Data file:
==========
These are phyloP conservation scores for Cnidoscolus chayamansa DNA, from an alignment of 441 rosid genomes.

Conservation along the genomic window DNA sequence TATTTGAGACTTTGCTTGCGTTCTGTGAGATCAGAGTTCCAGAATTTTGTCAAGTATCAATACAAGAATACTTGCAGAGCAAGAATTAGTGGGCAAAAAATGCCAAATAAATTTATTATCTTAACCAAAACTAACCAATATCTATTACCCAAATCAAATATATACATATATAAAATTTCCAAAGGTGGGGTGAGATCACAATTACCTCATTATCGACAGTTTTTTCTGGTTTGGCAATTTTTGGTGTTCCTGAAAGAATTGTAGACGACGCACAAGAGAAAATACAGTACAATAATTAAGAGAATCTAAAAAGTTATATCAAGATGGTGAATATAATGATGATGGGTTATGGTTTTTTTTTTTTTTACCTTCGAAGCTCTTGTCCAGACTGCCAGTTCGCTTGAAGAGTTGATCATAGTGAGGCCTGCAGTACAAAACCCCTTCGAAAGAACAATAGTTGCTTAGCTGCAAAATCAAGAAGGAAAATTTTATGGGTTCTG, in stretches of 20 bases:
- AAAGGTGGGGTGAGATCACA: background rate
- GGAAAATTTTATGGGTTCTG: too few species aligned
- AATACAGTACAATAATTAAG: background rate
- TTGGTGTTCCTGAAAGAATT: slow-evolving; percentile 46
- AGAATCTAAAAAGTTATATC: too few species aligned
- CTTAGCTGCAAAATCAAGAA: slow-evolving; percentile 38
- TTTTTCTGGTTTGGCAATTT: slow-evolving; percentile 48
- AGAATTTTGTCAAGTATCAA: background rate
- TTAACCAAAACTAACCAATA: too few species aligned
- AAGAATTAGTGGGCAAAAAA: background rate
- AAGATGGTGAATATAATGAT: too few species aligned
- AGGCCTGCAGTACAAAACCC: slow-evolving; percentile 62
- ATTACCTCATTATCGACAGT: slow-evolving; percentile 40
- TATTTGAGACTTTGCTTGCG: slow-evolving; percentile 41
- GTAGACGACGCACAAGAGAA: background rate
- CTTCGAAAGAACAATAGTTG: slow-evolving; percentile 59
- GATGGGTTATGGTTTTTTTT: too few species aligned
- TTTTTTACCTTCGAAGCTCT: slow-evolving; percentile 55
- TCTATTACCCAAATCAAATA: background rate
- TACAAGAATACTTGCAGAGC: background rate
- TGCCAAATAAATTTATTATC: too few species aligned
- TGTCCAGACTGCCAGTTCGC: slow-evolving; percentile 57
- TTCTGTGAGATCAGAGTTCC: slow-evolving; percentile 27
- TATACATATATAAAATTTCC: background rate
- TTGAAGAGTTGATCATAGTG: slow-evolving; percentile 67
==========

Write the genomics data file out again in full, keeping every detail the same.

These are phyloP conservation scores for Cnidoscolus chayamansa DNA, from an alignment of 441 rosid genomes.

Conservation along the genomic window DNA sequence TATTTGAGACTTTGCTTGCGTTCTGTGAGATCAGAGTTCCAGAATTTTGTCAAGTATCAATACAAGAATACTTGCAGAGCAAGAATTAGTGGGCAAAAAATGCCAAATAAATTTATTATCTTAACCAAAACTAACCAATATCTATTACCCAAATCAAATATATACATATATAAAATTTCCAAAGGTGGGGTGAGATCACAATTACCTCATTATCGACAGTTTTTTCTGGTTTGGCAATTTTTGGTGTTCCTGAAAGAATTGTAGACGACGCACAAGAGAAAATACAGTACAATAATTAAGAGAATCTAAAAAGTTATATCAAGATGGTGAATATAATGATGATGGGTTATGGTTTTTTTTTTTTTTACCTTCGAAGCTCTTGTCCAGACTGCCAGTTCGCTTGAAGAGTTGATCATAGTGAGGCCTGCAGTACAAAACCCCTTCGAAAGAACAATAGTTGCTTAGCTGCAAAATCAAGAAGGAAAATTTTATGGGTTCTG, in stretches of 20 bases:
- AAAGGTGGGGTGAGATCACA: background rate
- GGAAAATTTTATGGGTTCTG: too few species aligned
- AATACAGTACAATAATTAAG: background rate
- TTGGTGTTCCTGAAAGAATT: slow-evolving; percentile 46
- AGAATCTAAAAAGTTATATC: too few species aligned
- CTTAGCTGCAAAATCAAGAA: slow-evolving; percentile 38
- TTTTTCTGGTTTGGCAATTT: slow-evolving; percentile 48
- AGAATTTTGTCAAGTATCAA: background rate
- TTAACCAAAACTAACCAATA: too few species aligned
- AAGAATTAGTGGGCAAAAAA: background rate
- AAGATGGTGAATATAATGAT: too few species aligned
- AGGCCTGCAGTACAAAACCC: slow-evolving; percentile 62
- ATTACCTCATTATCGACAGT: slow-evolving; percentile 40
- TATTTGAGACTTTGCTTGCG: slow-evolving; percentile 41
- GTAGACGACGCACAAGAGAA: background rate
- CTTCGAAAGAACAATAGTTG: slow-evolving; percentile 59
- GATGGGTTATGGTTTTTTTT: too few species aligned
- TTTTTTACCTTCGAAGCTCT: slow-evolving; percentile 55
- TCTATTACCCAAATCAAATA: background rate
- TACAAGAATACTTGCAGAGC: background rate
- TGCCAAATAAATTTATTATC: too few species aligned
- TGTCCAGACTGCCAGTTCGC: slow-evolving; percentile 57
- TTCTGTGAGATCAGAGTTCC: slow-evolving; percentile 27
- TATACATATATAAAATTTCC: background rate
- TTGAAGAGTTGATCATAGTG: slow-evolving; percentile 67